You don’t need employee loyalty as much with a remote workforce when times are good.
When everything is going great, when people are making money, when everyone is happy, then loyalty is a non-issue. If a valued employee leaves your company during the good times, it doesn’t feel like a betrayal. You wish them well and then find a replacement.
When times are tough, though? That’s when loyalty really matters. So how do you create loyalty with a remote workforce?
It’s hard enough to create loyalty when everyone works under one roof. People form emotional attachments with one another when they spend a lot of time together.
What about when everyone is remote?
At Route4Me, we’ve got an exceptionally loyal workforce. And we’ve been 100% remote for over a decade.
How do we do it?
The 4 principles I list below guide our day-to-day operations. Our people respond well to these. Yours will too.
1. Give What You Want to Get
Do you care about the difficulties your employees face?
If you don’t, then I assure you of this: when the going gets tough for your business, they won’t care about your struggles.
They will abandon ship without a second thought, and leave you to face the storms alone.
Loyalty goes both ways. If you want loyalty, you’ve got to give loyalty.
If you want people to stick with you when the going gets tough, you’ve gotta prove to them that you’ll have their back when life is tough for them.
In a moment, I’ll expand on ways to show loyalty. In general though, being loyal boils down to caring. You have to care. Not pretend to care; really care.
2. Set Realistic Expectations
When people work in an office, the baseline expectations are obvious.
Most people are obviously in the office by 9. Most people obviously leave a little after 5. Most people obviously do their work between those hours.
They are surrounded by work and by people doing work. Distractions present at home are absent from the office.
As a result, employees seldom need to be reminded of your baseline expectations.
In contrast, when people work at home, none of those non-verbal, visual cues are present. People at home are distracted by TVs, kitchens, beds, pets, family, children, friends, hobbies, you name it.
There is no obvious “start” or “end” to their work day. The boundaries between “work time” and “time off” are blurry at best.
That means, you must set explicit expectations for work performance.
When should people be at their desk? How long should they be there each day? How long are breaks?
Furthermore, you must measure what you expect. If you expect your hourly people to be sitting at their desk working from 9-5, then you better measure it.
State your expectations. Measure and enforce them. Create a “no-surprises” situation for your employees. People respond well when they perceive they are being treated fairly.
That alone isn’t enough to create loyalty. But it eliminates one of the biggest sources of disloyalty.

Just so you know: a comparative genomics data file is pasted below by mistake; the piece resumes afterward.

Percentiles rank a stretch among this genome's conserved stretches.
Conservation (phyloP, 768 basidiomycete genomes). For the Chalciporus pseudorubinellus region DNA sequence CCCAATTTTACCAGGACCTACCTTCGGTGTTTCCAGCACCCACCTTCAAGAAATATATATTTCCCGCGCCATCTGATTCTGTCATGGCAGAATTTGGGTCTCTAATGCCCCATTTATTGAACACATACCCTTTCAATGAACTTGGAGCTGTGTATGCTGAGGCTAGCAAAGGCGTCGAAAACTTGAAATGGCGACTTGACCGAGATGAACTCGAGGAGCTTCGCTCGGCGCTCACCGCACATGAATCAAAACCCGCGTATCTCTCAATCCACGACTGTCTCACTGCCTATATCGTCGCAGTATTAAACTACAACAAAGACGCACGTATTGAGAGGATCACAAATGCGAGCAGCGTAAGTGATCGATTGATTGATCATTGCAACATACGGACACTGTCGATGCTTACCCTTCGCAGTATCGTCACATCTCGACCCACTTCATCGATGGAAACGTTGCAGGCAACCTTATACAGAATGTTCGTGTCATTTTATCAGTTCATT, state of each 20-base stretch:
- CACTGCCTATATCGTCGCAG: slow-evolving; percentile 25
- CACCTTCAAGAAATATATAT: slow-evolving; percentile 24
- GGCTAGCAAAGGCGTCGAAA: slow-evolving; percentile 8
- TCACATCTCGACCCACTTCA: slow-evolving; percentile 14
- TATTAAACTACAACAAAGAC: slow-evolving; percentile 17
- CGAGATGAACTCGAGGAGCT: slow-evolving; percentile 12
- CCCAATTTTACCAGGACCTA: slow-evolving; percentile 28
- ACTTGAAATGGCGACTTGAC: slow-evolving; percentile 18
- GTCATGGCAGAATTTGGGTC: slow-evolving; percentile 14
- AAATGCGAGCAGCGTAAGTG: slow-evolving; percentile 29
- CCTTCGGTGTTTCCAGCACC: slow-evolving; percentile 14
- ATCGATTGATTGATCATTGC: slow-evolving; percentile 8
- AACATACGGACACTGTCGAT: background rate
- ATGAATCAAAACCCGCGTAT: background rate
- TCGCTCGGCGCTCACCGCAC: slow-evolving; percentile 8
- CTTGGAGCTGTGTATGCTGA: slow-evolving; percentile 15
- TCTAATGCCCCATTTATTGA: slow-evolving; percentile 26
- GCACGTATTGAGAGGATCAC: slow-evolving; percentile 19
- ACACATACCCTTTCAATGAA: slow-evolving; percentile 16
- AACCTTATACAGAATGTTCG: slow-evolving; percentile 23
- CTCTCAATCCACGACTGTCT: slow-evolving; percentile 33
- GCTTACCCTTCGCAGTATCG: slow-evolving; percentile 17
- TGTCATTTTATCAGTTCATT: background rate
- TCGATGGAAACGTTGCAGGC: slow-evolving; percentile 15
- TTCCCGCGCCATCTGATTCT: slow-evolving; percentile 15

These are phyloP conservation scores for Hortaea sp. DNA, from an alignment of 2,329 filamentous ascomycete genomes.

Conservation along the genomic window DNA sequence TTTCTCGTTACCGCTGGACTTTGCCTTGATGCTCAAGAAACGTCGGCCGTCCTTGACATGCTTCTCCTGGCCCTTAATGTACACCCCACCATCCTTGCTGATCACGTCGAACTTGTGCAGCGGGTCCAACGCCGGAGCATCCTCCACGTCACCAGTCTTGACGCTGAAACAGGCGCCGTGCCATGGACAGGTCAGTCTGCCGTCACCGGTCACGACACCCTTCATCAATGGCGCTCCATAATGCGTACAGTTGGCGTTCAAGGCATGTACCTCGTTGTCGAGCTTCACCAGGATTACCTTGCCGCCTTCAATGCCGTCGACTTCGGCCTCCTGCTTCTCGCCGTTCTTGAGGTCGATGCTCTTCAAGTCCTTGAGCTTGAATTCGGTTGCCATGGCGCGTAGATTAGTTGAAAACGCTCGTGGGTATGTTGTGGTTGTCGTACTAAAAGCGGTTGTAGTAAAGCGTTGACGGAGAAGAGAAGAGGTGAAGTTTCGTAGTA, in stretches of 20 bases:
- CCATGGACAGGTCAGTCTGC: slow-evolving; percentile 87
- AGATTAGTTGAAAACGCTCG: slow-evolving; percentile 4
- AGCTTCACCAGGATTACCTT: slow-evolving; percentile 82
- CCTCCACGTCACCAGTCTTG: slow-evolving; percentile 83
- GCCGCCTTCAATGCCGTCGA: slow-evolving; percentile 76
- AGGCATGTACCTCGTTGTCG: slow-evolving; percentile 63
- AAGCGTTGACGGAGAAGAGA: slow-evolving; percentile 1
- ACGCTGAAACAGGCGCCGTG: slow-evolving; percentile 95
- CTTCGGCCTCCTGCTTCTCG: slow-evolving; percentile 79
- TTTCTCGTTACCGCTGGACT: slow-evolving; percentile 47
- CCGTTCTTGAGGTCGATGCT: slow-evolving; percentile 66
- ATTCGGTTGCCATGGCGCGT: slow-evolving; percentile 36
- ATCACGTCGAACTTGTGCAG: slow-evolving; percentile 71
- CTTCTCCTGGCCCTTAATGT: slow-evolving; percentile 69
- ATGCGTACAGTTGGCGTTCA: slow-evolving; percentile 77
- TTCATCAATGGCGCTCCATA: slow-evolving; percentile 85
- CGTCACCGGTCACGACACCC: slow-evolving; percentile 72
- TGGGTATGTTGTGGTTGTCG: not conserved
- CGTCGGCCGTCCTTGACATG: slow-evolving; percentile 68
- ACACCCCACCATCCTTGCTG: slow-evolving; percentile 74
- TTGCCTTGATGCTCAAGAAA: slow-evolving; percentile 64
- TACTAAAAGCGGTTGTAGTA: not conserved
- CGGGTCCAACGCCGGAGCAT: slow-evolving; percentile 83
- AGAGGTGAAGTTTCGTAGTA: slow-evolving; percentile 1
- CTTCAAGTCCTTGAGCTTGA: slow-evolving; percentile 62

3. Share the Pain
The transition from “work at the office” to “work at home” is not an unambiguous blessing for everyone.
For some people, working from home is not a welcome change. They hate it. “Going to work” used to be their only escape from a difficult home life. Now, they are stuck at home 24/7 in a toxic environment.
Or maybe they just lack the space to work. They may not have their own office space. They may have insufficient technical skill or internet equipment.
They may have responsibilities while at home that they can escape at the office.
All of these personal challenges become business challenges with a 100% remote workforce. Those problems are your problems now.
So make the decision right now that you are going to help.
Do they need better internet equipment? Help them with it. Do they need more flexibility in their schedule? Help them with it. Do they need office furniture so they can avoid repetitive stress injuries? Help them with it.
With a 100% remote force, your office expenses don’t magically disappear. They just shift elsewhere.
In general, your employees will only think about the money you save by not having an office. They will not think about the money they save by not commuting.
If they perceive you are suddenly making lots more money, (because you have no office), at the same time they are enduring hardship, you will generate animosity.
So nip that animosity in the bud. Share in the hardships that are part of working from home.
4. Tell the Truth
When the lockdowns started in March, we told our employees that revenue could take an unexpected hit. Nobody saw the lockdowns coming. We weren’t prepared for it. Nobody was.
We didn’t pretend everything was fine. We told our people we were in a fight.
Afterwards, I had 10 employees come and offer to take pay cuts if doing so would help the company get through.
Now why would they do that? Because they love working for us.
These people have already been through many battles with us. They feel valued. We’ve made it a point to be transparent. And transparency pays off.
See, shared suffering creates loyalty. Shared success doesn’t. Keep that in mind when you are tempted to lie to your employees about how well, (or poorly), the company is doing.
People love the feeling of winning, especially when they helped create those wins. And the best feelings come when you work together to snatch victory from the jaws of defeat.
However, if your people don’t know you’re in a battle, then they can’t share in the overwhelming pleasures of success.
If the company is doing well, tell them. And let them share in the success.
And if the company is in the middle of a battle, tell them as well.
Let them share in the struggle.
People are experts at detecting B.S. So don’t B.S. your people. Care about them in ways they can feel. Share their struggle and victories. Give what you expect to get.
Do that, and they will be there for you when the chips are down.
George Shchegolev is VP of Operations and Co-Founder. of Route4Me